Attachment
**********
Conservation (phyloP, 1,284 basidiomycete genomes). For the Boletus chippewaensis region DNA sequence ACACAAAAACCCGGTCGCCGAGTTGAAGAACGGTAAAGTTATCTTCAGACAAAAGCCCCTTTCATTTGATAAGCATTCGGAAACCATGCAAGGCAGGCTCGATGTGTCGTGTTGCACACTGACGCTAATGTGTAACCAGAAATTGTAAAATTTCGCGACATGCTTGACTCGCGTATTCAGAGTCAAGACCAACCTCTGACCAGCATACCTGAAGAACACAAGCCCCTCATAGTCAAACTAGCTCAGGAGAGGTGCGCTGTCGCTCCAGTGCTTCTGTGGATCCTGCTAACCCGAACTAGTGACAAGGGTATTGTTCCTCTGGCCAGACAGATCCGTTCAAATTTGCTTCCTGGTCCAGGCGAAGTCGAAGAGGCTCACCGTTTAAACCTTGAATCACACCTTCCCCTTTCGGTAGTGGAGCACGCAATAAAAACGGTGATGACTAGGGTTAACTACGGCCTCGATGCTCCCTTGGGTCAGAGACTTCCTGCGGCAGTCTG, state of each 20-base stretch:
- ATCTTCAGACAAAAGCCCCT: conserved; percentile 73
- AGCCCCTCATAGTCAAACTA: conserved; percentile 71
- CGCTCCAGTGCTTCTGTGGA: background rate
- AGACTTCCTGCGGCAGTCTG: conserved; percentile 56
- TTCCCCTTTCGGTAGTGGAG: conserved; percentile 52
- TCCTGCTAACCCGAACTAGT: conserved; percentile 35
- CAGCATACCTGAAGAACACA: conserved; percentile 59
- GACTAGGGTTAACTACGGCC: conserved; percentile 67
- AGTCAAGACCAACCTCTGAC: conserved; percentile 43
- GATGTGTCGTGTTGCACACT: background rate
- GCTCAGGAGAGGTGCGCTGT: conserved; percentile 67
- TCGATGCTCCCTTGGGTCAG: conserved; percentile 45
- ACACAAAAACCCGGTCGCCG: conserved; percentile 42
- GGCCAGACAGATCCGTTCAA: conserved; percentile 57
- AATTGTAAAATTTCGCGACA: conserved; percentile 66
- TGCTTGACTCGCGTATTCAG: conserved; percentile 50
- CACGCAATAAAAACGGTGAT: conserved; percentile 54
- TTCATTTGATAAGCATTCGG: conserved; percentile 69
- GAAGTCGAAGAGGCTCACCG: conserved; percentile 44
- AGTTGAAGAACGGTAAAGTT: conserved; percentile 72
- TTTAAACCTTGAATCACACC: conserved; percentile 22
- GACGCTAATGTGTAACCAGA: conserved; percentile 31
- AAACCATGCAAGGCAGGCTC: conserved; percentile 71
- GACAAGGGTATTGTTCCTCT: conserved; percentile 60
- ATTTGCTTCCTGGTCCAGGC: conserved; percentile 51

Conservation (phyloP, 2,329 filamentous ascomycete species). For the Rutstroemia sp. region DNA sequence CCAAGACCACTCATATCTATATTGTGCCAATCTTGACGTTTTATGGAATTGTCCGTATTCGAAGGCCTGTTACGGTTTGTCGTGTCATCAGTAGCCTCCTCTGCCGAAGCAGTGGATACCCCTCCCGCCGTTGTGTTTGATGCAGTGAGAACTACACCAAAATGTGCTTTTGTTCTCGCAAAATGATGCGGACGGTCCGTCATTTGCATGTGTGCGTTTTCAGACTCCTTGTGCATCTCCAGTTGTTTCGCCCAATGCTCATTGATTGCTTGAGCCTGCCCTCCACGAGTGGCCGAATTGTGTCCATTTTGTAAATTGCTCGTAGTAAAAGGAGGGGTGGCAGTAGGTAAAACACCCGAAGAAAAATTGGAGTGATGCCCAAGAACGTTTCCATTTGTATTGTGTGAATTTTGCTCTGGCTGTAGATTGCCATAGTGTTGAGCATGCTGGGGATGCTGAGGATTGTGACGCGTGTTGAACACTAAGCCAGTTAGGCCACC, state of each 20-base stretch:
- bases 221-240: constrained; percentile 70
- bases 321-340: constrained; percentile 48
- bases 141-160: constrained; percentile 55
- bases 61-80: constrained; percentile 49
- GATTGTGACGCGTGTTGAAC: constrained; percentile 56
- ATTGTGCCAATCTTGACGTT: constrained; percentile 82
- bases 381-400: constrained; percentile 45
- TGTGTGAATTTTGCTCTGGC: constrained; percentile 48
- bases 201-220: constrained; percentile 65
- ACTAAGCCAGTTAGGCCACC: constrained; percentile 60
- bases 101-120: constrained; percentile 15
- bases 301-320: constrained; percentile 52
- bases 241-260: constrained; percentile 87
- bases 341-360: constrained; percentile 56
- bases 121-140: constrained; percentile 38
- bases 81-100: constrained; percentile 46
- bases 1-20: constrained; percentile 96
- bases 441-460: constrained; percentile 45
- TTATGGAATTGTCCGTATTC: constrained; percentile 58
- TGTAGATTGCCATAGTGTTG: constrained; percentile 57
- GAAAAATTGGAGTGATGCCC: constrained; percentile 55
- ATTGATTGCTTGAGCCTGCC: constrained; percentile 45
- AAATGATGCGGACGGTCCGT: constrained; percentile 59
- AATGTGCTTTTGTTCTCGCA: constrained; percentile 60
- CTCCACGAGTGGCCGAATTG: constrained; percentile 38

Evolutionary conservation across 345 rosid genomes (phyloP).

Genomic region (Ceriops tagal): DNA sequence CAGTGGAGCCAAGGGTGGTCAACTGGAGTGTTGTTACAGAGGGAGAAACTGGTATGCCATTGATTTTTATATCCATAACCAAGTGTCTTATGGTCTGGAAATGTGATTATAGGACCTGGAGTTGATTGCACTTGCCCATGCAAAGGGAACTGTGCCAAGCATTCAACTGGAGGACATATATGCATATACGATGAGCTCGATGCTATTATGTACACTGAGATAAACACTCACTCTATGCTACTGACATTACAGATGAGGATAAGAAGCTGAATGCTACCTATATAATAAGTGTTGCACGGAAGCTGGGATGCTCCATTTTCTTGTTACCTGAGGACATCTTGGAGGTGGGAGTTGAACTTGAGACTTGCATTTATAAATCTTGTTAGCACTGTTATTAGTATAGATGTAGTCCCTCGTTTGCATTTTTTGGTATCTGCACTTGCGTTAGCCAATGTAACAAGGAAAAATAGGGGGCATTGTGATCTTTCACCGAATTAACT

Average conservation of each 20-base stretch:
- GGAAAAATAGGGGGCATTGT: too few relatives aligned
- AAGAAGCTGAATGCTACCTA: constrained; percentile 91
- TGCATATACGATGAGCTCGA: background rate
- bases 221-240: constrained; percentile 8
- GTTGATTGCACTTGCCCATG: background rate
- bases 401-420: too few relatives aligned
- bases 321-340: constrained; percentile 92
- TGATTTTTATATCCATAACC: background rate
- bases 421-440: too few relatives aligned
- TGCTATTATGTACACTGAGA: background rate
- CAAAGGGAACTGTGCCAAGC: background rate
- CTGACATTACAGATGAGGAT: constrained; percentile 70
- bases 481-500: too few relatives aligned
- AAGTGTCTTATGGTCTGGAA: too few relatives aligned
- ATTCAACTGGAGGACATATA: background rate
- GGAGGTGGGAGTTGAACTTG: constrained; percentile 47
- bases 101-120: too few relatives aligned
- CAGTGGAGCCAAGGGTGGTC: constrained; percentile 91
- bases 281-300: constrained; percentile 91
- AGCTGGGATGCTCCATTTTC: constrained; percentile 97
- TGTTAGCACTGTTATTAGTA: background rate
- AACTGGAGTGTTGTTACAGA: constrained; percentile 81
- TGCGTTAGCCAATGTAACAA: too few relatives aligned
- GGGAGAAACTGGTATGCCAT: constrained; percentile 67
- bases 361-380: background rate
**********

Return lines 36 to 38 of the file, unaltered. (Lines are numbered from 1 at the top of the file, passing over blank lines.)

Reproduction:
- bases 201-220: constrained; percentile 65
- ACTAAGCCAGTTAGGCCACC: constrained; percentile 60
- bases 101-120: constrained; percentile 15